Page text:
USPSTF: More Research Needed to Determine What Primary Care Providers Can Do to Detect and Treat Lead Poisoning

MedicalResearch.com Interview with:

Alex H. Krist, MD, MPHVice-Chairperson, U.S. Preventive Services Task Force Professor of family medicine and population healt Virginia Commonwealth University

Dr. Krist

Alex H. Krist, MD, MPH
Vice-Chairperson, U.S. Preventive Services Task Force
Professor of family medicine and population healt
Virginia Commonwealth University

 MedicalResearch.com: What is the background for this study? What are the main findings? 

Response: Exposure to lead can have serious lifelong effects on the health and wellbeing of children. There is no safe level of lead exposure, so finding and removing any source of lead exposure is essential.

In its review of the evidence, the Task Force found that more research is needed to determine what primary care clinicians can do to help prevent and treat the health problems that can result from lead exposure in childhood and pregnancy.

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Lead in Topsoil Linked to Cognitive Difficulties in 5 Year Old Boys

MedicalResearch.com Interview with:

Edson R. Severnini PhDAssistant Professor Of Economics And Public PolicyCarnegie Mellon University

Dr. Severnini

Edson R. Severnini PhD
Assistant Professor Of Economics And Public Policy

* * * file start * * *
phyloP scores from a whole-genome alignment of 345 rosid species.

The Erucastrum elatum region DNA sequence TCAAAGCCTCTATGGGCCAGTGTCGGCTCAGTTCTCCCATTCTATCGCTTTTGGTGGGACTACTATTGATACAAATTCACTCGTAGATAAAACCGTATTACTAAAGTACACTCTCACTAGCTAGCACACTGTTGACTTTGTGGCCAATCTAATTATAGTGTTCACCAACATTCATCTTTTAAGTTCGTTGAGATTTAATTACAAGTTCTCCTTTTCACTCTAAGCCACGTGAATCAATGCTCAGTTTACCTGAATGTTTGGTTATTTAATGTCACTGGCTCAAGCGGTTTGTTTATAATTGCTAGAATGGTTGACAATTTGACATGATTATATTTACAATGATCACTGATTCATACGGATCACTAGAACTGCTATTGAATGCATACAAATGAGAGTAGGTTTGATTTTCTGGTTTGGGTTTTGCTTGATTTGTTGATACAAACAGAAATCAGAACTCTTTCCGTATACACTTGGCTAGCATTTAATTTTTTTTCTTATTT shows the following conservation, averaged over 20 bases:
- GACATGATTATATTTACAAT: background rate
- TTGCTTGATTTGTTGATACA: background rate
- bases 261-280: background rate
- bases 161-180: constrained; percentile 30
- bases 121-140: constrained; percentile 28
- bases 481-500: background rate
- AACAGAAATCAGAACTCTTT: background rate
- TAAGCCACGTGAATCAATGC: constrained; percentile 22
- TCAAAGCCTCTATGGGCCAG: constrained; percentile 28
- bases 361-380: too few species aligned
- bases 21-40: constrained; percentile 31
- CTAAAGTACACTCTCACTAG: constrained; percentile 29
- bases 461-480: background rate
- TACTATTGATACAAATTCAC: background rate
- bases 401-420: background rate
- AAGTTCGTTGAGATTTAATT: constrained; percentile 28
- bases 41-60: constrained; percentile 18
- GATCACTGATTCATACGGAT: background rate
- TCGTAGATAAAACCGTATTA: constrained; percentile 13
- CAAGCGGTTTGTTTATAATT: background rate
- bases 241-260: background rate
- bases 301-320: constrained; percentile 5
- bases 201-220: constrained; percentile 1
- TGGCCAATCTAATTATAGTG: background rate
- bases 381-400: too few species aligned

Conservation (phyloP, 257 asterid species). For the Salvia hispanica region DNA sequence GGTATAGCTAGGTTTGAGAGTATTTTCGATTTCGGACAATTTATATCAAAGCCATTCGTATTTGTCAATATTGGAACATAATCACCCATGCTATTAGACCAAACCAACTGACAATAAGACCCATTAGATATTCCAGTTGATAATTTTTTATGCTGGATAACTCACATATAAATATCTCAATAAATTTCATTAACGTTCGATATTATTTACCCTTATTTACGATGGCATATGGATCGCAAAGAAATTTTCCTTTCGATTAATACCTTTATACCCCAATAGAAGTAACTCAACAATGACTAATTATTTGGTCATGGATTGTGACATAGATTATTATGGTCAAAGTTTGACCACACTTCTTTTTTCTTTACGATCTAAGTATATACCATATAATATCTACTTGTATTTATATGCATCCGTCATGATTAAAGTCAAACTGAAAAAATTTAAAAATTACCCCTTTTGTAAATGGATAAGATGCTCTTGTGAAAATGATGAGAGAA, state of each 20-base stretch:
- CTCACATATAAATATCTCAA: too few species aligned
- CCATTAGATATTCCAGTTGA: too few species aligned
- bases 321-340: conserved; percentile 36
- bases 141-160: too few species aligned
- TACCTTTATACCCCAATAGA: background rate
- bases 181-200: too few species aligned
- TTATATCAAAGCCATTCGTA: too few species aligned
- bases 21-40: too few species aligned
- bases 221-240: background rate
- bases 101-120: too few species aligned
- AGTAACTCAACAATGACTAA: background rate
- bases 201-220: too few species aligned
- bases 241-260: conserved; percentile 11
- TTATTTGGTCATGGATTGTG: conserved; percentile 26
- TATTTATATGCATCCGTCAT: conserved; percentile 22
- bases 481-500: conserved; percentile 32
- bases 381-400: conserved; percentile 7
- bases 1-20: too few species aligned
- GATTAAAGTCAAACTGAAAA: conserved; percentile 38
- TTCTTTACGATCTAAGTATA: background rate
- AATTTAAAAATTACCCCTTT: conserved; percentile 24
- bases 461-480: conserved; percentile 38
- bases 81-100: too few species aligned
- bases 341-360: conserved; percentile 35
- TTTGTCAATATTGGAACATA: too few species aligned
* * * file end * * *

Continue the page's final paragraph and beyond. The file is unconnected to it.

Carnegie Mellon University

MedicalResearch.com: What is the background for this study? What are the main findings? 

Response: Although lead has been banned from gasoline, paint, and other substances in the United States and many other countries around the world, the legacy of lead use is a critical environmental and public health issue. Surface soil contamination, in particular, has been long recognized as an important pathway of human lead exposure, and is now a worldwide health concern.

This study estimates the causal effects of exposure to lead in topsoil on cognitive ability among 5-year-old children. We draw on individual level data from the 2000 U.S. Census, and USGS data on lead in topsoil covering a broad set of counties across the United States.

We find that higher lead in topsoil increases considerably the probability of 5-year-old boys experiencing cognitive difficulties such as learning, remembering, concentrating, or making decisions. Living in counties with topsoil lead concentration above the national median roughly doubles the probability of 5-year-old boys having cognitive difficulties. This harmful effect does not seem to extend to 5-year-old girls, potentially due to the natural protection of estrogen.  Continue reading

Current Lead Levels in Flint Michigan Children at Historic Lows

MedicalResearch.com Interview with:

Dr. Hernan F. Gomez MD Department of Emergency Medicine, Hurley Medical Center, Flint, MI Department of Emergency Medicine, University of Michigan, Ann Arbor, MI 

Dr. Gomez

Dr. Hernan F. Gomez MD
Department of Emergency Medicine, Hurley Medical Center
Flint, MI
Department of Emergency Medicine, University of Michigan
Ann Arbor, MI 

MedicalResearch.com: Why did you decide to do this study?

Response: Although the Flint water crisis drew recent, national attention to childhood lead exposure, environmental lead exposure has been a longtime, widespread problem in the United States.

I have recollections of far higher blood lead levels in children during my training as a young pediatrician in an economically challenged city with roughly the same population as Flint. As a medical toxicologist I have not seen any children with lead levels requiring medical treatment in years. The last time a child required inpatient chelation treatment for elevated lead levels in Flint was during the 1980s.

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